Voices ranging from tub-thumping fundamentalists to reasonable sounding evangelicals speak of the need for Christians to believe in the literal bodily resurrection of Jesus. Yet the scientific modern understanding of a post-Enlightenment world makes it increasingly difficult to believe in that form of the resurrection, which has an actual corporeal body walking from the tomb and being present again upon the earth.
This seems to be an image that just will not wash in the modern world. Are there alternatives to this view, or is it necessary to do away with the idea of resurrection per se, and so can Christianity then survive at all? I believe there are alternatives and that the commonly held view of a physical resurrection – whereby Jesus in bodily form walked from the cave of his entombment miraculously rolling the stone away, being resurrected to the earth where he remained in physical form for about 40 days before ascending to the heavens and only then existing in another form beyond the physical – represents a very late, primarily Lukan development in the Scriptural tradition.
This still orthodox view of the resurrection is preceded by another tradition. A tradition not, however, from outside, but rather from within the Christian Scriptural tradition, at least 30-50 years earlier than that described above. This is the resurrection as spoken of by Paul writing about 20-30 years after the event. Here we find Jesus resurrected not in physical form with that resurrection to the earth, but rather one where the resurrection is non-physical and directly to the heavens. That resurrection is experienced not as physical contact, nor proven by physical evidences (such as the consumption of food or stones miraculously rolled away), but rather in the far more subjective realm of appearances or epiphanies.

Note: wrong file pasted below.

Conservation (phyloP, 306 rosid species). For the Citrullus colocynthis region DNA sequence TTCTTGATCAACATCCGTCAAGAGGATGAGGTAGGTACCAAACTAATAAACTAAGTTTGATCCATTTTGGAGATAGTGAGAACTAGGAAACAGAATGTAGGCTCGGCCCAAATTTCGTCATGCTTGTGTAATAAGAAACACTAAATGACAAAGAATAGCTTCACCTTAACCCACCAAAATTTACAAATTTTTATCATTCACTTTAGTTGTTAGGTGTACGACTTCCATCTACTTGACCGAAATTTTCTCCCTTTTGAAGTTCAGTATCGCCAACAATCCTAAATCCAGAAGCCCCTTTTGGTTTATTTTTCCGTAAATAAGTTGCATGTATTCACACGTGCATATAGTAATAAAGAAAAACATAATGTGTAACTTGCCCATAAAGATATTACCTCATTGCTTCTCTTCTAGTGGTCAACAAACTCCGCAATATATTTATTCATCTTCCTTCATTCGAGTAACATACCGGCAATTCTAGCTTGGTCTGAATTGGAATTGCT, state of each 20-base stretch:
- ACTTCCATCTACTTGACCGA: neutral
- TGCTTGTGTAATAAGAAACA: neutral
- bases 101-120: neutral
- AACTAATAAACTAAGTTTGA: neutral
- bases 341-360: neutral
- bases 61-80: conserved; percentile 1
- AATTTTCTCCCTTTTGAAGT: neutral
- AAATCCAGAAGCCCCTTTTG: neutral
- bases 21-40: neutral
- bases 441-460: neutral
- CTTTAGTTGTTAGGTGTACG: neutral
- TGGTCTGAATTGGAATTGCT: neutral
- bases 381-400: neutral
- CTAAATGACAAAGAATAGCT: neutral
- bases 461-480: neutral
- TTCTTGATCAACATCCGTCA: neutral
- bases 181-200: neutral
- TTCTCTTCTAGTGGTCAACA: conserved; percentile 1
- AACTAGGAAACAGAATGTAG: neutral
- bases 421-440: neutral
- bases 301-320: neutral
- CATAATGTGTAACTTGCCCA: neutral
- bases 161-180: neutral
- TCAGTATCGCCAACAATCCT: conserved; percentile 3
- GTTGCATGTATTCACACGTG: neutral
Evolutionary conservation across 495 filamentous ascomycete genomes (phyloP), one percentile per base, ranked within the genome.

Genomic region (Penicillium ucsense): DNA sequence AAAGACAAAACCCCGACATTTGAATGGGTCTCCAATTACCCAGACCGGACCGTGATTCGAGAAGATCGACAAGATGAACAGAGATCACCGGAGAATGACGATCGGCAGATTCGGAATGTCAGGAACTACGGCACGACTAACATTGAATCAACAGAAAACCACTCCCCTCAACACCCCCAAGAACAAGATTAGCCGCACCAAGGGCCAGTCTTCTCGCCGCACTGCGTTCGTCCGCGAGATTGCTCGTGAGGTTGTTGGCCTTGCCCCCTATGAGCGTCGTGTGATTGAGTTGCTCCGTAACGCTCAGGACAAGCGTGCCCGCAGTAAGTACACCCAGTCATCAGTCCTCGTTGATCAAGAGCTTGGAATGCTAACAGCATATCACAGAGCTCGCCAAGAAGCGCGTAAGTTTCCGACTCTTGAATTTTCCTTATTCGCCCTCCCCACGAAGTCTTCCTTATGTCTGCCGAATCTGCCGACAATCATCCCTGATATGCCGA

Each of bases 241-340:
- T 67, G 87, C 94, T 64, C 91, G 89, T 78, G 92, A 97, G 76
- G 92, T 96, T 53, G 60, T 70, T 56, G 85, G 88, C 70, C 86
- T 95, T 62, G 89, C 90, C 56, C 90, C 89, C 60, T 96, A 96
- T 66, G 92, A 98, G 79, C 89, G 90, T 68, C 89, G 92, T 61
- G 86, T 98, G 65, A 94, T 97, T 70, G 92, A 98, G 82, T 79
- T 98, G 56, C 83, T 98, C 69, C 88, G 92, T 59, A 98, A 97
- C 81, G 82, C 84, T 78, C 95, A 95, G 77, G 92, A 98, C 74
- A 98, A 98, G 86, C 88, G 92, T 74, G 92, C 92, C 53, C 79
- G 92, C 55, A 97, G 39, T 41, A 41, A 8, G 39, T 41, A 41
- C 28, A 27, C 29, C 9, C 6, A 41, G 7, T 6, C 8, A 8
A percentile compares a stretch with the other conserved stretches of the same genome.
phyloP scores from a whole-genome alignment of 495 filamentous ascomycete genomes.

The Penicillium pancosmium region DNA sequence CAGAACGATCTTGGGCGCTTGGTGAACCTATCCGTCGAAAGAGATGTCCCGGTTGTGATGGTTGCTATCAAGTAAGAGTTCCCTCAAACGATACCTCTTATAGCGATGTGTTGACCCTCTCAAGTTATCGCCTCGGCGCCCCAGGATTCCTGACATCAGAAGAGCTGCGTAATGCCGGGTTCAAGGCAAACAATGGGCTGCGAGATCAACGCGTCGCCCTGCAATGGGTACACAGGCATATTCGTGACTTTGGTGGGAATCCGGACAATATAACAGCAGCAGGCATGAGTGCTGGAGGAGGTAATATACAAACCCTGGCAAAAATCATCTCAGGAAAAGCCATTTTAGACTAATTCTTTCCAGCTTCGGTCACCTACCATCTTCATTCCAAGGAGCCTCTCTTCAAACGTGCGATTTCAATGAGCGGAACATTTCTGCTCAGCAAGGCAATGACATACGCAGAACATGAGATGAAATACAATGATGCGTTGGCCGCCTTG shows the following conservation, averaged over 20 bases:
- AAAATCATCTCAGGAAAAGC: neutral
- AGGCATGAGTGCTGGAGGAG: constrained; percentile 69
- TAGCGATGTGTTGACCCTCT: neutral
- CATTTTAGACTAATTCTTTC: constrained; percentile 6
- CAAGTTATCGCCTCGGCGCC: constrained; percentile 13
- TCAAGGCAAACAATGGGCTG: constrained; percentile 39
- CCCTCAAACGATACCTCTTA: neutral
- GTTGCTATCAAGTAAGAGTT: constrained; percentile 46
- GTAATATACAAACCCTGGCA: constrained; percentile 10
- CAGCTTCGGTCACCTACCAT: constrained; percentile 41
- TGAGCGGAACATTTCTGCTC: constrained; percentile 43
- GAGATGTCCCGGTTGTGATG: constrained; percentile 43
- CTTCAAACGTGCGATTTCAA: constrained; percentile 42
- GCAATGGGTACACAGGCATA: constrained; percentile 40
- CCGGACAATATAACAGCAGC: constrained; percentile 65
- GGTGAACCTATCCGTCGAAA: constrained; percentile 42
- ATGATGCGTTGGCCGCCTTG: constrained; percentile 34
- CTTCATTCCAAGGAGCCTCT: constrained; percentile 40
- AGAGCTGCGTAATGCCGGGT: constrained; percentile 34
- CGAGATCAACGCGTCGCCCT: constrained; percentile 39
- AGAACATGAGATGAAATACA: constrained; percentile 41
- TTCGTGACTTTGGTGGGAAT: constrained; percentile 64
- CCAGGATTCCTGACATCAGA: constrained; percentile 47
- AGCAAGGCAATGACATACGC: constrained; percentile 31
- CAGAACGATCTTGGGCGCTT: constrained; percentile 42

Paul, himself, experienced the resurrected Christ about 20 years after Jesus’ crucifixion in the well-known episode of his being blinded on the road to Damascus whereupon on arriving he finds a community already convinced of the reality of the resurrected Christ. That such belief already existed, indicates just how early it was present among the followers of Jesus. Paul, however, in his resurrection belief, never claims it to be physical. Indeed, he claims the opposite, exclaiming: “What is sown is perishable, what is raised is imperishable … It is sown a physical body, it is raised a spiritual body … flesh and blood cannot inherit the kingdom of God, nor does the perishable inherit the imperishable”. The resurrection, however, was profoundly real for Paul. “If Christ has not been raised, then our preaching is in vain and your faith is in vain.” (I Corinthians 15). Quite clearly something incredible had to have happened to create such faith placed in Jesus by Paul and others, he after-all having utterly failed as ‘Jewish Messiah’ been shamefully executed by the Empire which the Messiah was expected to overthrow. What was it that caused his earliest followers, all of them Jewish, to begin immediately to make such stupendous claims, as strict Jewish monotheists, about this failed Messiah?
I believe we can never know but, nonetheless, it has caused such figures as Dietrich Bonhoeffer, Martin Luther King, Archbishop Oscar Romero, among others, emboldened in its power, to be prepared to give their lives in pursuit of those same values that sustained Jesus. I believe that in such, rather than in fruitless attempts at proof, the truth of the resurrection is found.